These are the main characters of the Purim story (bold=the King James and Jewish Publication Society biblical spelling; italics=YIVO standard Yiddish transcription):

AHASEURUS (Ah-khash-VEY-rosh)—King of Persia and Media and 127 provinces reaching from India to Ethiopia. Not too smart.

VASHTI (VASH-tee)—Chief Queen of his harem; banished for disobedience. Might inspire other women in the kingdom to defy their husbands. Raised consciousness raises a toast to this early feminist.

ESTHER the Queen (ES-ter ha-MAL-ke)—A Jewish orphan, selected to replace Vashti. Her heroism has been underplayed for too long. By appearing unbidden before the King to plead for her people, and later, to facilitate the Jews’ right to self-defense, she risked instant death.

MORDECAI the Righteous (mord-KHE ha-TZA-dik)—Esther’s kinsman. Nice Jewish boy makes good. Saved his people and became the king’s #1 man. “Only in Persia…”

HAMAN the Wicked (HO-mon Ha-ROSH-e)—The king’s vizier. Mordecai would not bow to him, so Haman hauled out every classic anti-Jewish canard: “They’re different … disobey the laws … besides, eliminating them can be profitable…” (Every word is right there, in the me-GIL-e.)

Some minor characters, favorites in the Purim Shpil: Memucan (Me-MU-khan), one of the King’s seven princes; Parshan-datha, Dalphon, Vajezatha (par-shan-DOS-u, DOL-fin, vay-ZUS-u)—three of Haman’s sons. All four are clowns (“the 4 stooges”), especially the last, whose name became Yiddish slang for a jerk … a twerp … the eternal fool.

Not at all incidentally, notice how different all these names are from our usual conception of biblical names. They’re Persian (Babylonian), not Hebrew. The Purim players thought they sounded hilarious.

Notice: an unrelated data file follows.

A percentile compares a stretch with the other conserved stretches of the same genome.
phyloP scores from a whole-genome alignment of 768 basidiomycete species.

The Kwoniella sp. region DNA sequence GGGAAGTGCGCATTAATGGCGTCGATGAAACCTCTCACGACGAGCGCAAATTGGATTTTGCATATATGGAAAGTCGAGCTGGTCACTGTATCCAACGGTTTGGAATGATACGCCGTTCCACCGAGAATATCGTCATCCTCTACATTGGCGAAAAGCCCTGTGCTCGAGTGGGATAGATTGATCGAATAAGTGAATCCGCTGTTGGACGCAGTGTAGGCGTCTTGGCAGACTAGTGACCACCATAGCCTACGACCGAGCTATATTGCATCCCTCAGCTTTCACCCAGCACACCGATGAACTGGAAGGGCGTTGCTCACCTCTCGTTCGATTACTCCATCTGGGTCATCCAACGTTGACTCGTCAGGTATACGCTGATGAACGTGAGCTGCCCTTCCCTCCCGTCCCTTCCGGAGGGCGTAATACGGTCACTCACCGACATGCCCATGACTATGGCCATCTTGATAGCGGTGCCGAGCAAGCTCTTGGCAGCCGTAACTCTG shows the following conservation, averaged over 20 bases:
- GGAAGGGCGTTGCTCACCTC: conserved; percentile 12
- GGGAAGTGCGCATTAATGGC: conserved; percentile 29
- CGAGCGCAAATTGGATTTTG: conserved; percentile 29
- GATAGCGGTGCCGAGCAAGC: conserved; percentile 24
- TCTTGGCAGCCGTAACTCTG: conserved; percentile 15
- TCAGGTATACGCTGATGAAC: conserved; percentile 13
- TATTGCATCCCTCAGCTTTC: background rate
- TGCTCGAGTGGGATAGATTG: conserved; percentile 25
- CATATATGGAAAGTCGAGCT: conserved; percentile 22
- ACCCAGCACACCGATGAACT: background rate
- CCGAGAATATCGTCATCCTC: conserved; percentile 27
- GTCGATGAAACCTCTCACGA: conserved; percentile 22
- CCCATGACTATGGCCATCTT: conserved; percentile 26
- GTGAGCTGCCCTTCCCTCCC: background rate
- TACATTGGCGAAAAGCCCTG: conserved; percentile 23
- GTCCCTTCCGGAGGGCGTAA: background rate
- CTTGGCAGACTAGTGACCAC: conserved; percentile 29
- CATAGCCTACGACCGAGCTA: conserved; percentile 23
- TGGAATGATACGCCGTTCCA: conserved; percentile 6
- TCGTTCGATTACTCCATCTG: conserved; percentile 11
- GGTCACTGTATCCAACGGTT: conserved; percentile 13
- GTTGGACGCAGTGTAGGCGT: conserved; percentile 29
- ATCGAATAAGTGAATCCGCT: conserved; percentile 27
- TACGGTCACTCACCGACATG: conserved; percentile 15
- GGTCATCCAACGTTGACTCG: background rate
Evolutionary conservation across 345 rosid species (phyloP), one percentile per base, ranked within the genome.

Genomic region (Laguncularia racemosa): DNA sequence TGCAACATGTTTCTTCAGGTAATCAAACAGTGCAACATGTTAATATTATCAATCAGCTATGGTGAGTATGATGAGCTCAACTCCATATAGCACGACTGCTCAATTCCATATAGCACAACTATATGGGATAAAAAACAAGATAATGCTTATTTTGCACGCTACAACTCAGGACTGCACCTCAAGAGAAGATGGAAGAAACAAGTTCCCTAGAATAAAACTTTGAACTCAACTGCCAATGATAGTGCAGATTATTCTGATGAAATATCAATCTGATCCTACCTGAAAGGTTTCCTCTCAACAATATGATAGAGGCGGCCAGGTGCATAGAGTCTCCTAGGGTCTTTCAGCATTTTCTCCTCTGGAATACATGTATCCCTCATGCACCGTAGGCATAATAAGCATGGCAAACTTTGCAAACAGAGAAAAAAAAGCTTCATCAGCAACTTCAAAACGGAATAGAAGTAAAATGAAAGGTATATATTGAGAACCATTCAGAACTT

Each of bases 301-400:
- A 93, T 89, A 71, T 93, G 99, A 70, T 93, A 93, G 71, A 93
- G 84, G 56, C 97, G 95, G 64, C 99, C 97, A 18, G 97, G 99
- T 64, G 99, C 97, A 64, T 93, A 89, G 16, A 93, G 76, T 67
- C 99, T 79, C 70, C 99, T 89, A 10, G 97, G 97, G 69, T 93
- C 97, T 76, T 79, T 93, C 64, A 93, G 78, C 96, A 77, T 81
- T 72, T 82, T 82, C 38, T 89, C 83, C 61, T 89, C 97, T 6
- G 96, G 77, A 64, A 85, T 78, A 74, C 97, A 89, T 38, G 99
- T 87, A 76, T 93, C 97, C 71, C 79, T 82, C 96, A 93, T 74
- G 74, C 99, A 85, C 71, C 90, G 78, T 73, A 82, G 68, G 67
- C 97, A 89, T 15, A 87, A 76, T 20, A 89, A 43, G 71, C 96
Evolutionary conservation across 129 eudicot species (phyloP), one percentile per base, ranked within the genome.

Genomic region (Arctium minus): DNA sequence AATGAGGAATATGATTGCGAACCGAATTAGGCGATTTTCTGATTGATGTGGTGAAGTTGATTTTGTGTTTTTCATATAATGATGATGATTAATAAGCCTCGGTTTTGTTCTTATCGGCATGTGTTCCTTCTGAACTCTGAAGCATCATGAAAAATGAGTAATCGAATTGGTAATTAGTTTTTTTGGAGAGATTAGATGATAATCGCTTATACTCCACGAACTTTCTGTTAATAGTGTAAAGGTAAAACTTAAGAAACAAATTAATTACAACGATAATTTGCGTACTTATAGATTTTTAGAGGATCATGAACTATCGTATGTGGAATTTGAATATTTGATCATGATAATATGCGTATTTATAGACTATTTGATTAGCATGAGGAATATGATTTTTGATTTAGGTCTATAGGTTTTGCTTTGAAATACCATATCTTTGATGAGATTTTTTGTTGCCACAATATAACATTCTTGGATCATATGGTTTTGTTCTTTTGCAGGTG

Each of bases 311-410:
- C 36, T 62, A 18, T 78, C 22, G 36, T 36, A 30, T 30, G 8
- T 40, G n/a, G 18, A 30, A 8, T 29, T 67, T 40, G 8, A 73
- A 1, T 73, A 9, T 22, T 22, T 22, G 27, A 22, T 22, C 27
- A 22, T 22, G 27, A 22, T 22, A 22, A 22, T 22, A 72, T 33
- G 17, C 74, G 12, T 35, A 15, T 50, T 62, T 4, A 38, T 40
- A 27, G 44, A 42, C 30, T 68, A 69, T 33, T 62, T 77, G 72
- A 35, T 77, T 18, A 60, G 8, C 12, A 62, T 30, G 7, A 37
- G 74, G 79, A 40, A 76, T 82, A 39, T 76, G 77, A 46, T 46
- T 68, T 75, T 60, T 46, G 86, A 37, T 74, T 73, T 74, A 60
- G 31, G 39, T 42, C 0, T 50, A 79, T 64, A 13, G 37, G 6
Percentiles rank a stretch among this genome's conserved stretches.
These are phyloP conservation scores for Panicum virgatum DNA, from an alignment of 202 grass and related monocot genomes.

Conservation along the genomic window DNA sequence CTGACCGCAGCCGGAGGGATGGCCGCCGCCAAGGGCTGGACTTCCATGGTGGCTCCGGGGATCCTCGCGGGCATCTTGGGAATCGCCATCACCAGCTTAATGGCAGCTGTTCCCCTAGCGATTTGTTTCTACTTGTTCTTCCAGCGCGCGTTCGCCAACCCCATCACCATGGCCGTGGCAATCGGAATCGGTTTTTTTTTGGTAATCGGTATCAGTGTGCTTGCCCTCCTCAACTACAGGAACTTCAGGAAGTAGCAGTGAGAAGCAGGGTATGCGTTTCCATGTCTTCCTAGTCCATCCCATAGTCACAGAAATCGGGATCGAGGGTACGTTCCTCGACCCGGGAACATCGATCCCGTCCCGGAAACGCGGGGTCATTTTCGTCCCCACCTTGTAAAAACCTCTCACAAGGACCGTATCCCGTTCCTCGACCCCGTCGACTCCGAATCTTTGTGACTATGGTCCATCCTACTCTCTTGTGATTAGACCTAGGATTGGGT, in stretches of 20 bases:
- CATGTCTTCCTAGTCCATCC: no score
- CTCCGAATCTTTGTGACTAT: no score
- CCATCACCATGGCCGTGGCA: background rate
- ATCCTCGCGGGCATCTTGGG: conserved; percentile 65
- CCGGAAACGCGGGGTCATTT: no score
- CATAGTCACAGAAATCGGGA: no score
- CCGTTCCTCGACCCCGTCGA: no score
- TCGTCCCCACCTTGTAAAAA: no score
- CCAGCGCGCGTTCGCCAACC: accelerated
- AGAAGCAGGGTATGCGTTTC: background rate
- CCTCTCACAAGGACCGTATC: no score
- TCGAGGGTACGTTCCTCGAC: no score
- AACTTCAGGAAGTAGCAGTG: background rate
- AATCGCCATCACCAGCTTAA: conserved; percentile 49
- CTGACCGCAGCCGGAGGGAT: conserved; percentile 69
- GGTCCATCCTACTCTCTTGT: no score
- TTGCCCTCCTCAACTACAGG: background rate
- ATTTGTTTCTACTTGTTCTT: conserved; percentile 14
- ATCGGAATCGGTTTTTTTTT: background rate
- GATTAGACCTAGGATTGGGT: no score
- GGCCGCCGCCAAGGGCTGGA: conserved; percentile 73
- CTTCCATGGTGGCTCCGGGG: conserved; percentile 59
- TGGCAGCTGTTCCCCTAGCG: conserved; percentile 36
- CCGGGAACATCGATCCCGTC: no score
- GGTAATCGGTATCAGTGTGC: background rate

IV. ADAPTATIONS FOR NOW

Purim Balls were a feature of immigrant life in the world of our forebears, the major social event of the season. In recent decades, Purim carnivals have become the most popular form of public observance. Queen Esther beauty contests can be deservedly discarded. (But don’t litter.) At some universities, mock scholastic debates are staged on the relative merits of latkes and homontashn.

In strong need of updating and revival:

  • The purim shpeel—a chance to ridicule current Hamans and their henchmen … and to poke fun at the vayzusus we all know and could do without;
  • SHAL-akh MON-es—”sending gifts,” as the megile suggests, to friends and to the poor. (NOTE: at Purim, children were the bearers of these gifts, not the recipients.) Traditional shalakh mones consisted of platefuls of homontashn, fruits, nuts and similar delicacies;
  • The message of the megile—the Jews were saved from Haman’s planned pogrom not by Divine Power (He was on His Vacation), not by special pleading, not even by Mordecai’s wisdom nor Esther’s wise heroism (though they helped) … but by the militant resistance of the people to violent oppression. [Check the Book: it's all there.]

V. AND SPEAKING OF FOOD

We will get to it in a minute. But first, consider the grager. It isn’t merely an accessory of Purim. It is the very symbol of Purim. Its origins seem to be… aw the heck with it… Just gragle whenever that name is read.

And now the food … The Talmud fails to ponder an important question: How did Haman’s pocket become his hat? The indispensable food of Purim is the HO-mon tash (pl. homentashn). The literal meaning (in Yiddish) is “Haman’s pocket.” But, the learned commentators tell us that the shape of the pastry signifies a three cornered hat! It was probably for such knotty problems that the Ancient Sages devised their profound saying: Af a mayse fregt men nit kayn kashes. (“Ask me no questions and I’ll tell you no lies.”) However, if you must ask, the best theory is that poppyseed, called mon in Yiddish, became associated with the evil ho-mon based on the time honored folk etymological principle ‘sounds like…’ Thus a pastry pocket filled with poppyseed (mon tash) came to be called homontash. As for the Haman hat theory, don’t believe it. Three-cornered hats did not come into style until King George III. And he, as we know, was many things, but no Haman.